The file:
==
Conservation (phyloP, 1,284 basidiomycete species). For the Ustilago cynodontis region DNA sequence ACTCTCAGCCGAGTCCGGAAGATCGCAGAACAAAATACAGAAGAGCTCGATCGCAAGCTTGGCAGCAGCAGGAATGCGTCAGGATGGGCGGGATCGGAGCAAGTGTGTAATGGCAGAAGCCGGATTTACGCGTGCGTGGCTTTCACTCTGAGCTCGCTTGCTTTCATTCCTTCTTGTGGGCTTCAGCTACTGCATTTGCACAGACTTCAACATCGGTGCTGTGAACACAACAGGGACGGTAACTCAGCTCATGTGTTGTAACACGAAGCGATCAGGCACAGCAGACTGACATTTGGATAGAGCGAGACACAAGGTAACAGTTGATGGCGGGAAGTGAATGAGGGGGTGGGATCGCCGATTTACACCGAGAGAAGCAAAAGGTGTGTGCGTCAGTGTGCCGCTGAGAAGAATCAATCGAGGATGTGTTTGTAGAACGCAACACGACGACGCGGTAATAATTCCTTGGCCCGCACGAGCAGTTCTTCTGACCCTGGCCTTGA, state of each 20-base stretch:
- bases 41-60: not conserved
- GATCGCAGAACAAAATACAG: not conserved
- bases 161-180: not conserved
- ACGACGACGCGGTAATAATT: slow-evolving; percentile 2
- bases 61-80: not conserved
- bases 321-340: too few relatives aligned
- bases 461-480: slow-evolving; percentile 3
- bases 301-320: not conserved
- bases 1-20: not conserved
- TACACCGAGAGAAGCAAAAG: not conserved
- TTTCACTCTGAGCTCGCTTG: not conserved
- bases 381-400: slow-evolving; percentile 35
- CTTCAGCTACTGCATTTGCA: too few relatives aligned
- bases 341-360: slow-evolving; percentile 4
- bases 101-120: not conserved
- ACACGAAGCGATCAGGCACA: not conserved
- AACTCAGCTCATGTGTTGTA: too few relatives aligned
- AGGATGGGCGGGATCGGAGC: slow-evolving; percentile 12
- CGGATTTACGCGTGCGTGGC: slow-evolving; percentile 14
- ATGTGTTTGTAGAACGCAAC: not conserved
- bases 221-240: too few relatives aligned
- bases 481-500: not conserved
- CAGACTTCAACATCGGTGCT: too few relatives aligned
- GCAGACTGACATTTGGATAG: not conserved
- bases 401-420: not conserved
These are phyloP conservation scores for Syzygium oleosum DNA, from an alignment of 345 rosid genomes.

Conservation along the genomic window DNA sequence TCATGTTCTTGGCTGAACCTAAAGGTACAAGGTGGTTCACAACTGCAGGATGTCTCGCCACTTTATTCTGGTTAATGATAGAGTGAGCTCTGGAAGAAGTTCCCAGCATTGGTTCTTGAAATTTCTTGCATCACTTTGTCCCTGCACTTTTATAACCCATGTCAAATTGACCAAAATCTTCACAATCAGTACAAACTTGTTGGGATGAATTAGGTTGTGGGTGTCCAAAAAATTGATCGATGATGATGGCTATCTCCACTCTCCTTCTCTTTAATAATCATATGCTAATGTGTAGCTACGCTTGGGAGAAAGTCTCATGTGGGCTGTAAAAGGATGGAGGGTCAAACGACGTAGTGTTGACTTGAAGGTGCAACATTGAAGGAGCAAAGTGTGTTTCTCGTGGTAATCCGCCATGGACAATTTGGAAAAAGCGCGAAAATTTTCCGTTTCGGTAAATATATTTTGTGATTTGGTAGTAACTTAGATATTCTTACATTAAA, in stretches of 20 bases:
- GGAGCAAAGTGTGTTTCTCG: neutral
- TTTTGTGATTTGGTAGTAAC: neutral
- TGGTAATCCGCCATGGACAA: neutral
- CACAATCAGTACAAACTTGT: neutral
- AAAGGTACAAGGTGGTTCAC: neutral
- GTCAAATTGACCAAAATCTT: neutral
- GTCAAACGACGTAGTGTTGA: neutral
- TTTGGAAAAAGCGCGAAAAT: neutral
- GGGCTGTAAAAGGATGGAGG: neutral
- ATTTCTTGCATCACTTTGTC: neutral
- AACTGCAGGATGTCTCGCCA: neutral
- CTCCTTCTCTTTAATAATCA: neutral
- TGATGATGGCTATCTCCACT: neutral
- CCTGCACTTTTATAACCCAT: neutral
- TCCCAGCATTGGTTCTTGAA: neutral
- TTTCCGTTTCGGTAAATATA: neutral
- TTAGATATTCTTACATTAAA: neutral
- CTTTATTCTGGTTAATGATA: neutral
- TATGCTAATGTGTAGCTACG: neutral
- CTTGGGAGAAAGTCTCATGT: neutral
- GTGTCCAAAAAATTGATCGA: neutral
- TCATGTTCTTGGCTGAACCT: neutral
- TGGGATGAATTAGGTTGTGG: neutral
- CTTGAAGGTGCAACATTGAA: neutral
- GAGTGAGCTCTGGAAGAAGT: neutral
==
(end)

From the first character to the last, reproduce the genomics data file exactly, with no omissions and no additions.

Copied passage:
Conservation (phyloP, 1,284 basidiomycete species). For the Ustilago cynodontis region DNA sequence ACTCTCAGCCGAGTCCGGAAGATCGCAGAACAAAATACAGAAGAGCTCGATCGCAAGCTTGGCAGCAGCAGGAATGCGTCAGGATGGGCGGGATCGGAGCAAGTGTGTAATGGCAGAAGCCGGATTTACGCGTGCGTGGCTTTCACTCTGAGCTCGCTTGCTTTCATTCCTTCTTGTGGGCTTCAGCTACTGCATTTGCACAGACTTCAACATCGGTGCTGTGAACACAACAGGGACGGTAACTCAGCTCATGTGTTGTAACACGAAGCGATCAGGCACAGCAGACTGACATTTGGATAGAGCGAGACACAAGGTAACAGTTGATGGCGGGAAGTGAATGAGGGGGTGGGATCGCCGATTTACACCGAGAGAAGCAAAAGGTGTGTGCGTCAGTGTGCCGCTGAGAAGAATCAATCGAGGATGTGTTTGTAGAACGCAACACGACGACGCGGTAATAATTCCTTGGCCCGCACGAGCAGTTCTTCTGACCCTGGCCTTGA, state of each 20-base stretch:
- bases 41-60: not conserved
- GATCGCAGAACAAAATACAG: not conserved
- bases 161-180: not conserved
- ACGACGACGCGGTAATAATT: slow-evolving; percentile 2
- bases 61-80: not conserved
- bases 321-340: too few relatives aligned
- bases 461-480: slow-evolving; percentile 3
- bases 301-320: not conserved
- bases 1-20: not conserved
- TACACCGAGAGAAGCAAAAG: not conserved
- TTTCACTCTGAGCTCGCTTG: not conserved
- bases 381-400: slow-evolving; percentile 35
- CTTCAGCTACTGCATTTGCA: too few relatives aligned
- bases 341-360: slow-evolving; percentile 4
- bases 101-120: not conserved
- ACACGAAGCGATCAGGCACA: not conserved
- AACTCAGCTCATGTGTTGTA: too few relatives aligned
- AGGATGGGCGGGATCGGAGC: slow-evolving; percentile 12
- CGGATTTACGCGTGCGTGGC: slow-evolving; percentile 14
- ATGTGTTTGTAGAACGCAAC: not conserved
- bases 221-240: too few relatives aligned
- bases 481-500: not conserved
- CAGACTTCAACATCGGTGCT: too few relatives aligned
- GCAGACTGACATTTGGATAG: not conserved
- bases 401-420: not conserved
These are phyloP conservation scores for Syzygium oleosum DNA, from an alignment of 345 rosid genomes.

Conservation along the genomic window DNA sequence TCATGTTCTTGGCTGAACCTAAAGGTACAAGGTGGTTCACAACTGCAGGATGTCTCGCCACTTTATTCTGGTTAATGATAGAGTGAGCTCTGGAAGAAGTTCCCAGCATTGGTTCTTGAAATTTCTTGCATCACTTTGTCCCTGCACTTTTATAACCCATGTCAAATTGACCAAAATCTTCACAATCAGTACAAACTTGTTGGGATGAATTAGGTTGTGGGTGTCCAAAAAATTGATCGATGATGATGGCTATCTCCACTCTCCTTCTCTTTAATAATCATATGCTAATGTGTAGCTACGCTTGGGAGAAAGTCTCATGTGGGCTGTAAAAGGATGGAGGGTCAAACGACGTAGTGTTGACTTGAAGGTGCAACATTGAAGGAGCAAAGTGTGTTTCTCGTGGTAATCCGCCATGGACAATTTGGAAAAAGCGCGAAAATTTTCCGTTTCGGTAAATATATTTTGTGATTTGGTAGTAACTTAGATATTCTTACATTAAA, in stretches of 20 bases:
- GGAGCAAAGTGTGTTTCTCG: neutral
- TTTTGTGATTTGGTAGTAAC: neutral
- TGGTAATCCGCCATGGACAA: neutral
- CACAATCAGTACAAACTTGT: neutral
- AAAGGTACAAGGTGGTTCAC: neutral
- GTCAAATTGACCAAAATCTT: neutral
- GTCAAACGACGTAGTGTTGA: neutral
- TTTGGAAAAAGCGCGAAAAT: neutral
- GGGCTGTAAAAGGATGGAGG: neutral
- ATTTCTTGCATCACTTTGTC: neutral
- AACTGCAGGATGTCTCGCCA: neutral
- CTCCTTCTCTTTAATAATCA: neutral
- TGATGATGGCTATCTCCACT: neutral
- CCTGCACTTTTATAACCCAT: neutral
- TCCCAGCATTGGTTCTTGAA: neutral
- TTTCCGTTTCGGTAAATATA: neutral
- TTAGATATTCTTACATTAAA: neutral
- CTTTATTCTGGTTAATGATA: neutral
- TATGCTAATGTGTAGCTACG: neutral
- CTTGGGAGAAAGTCTCATGT: neutral
- GTGTCCAAAAAATTGATCGA: neutral
- TCATGTTCTTGGCTGAACCT: neutral
- TGGGATGAATTAGGTTGTGG: neutral
- CTTGAAGGTGCAACATTGAA: neutral
- GAGTGAGCTCTGGAAGAAGT: neutral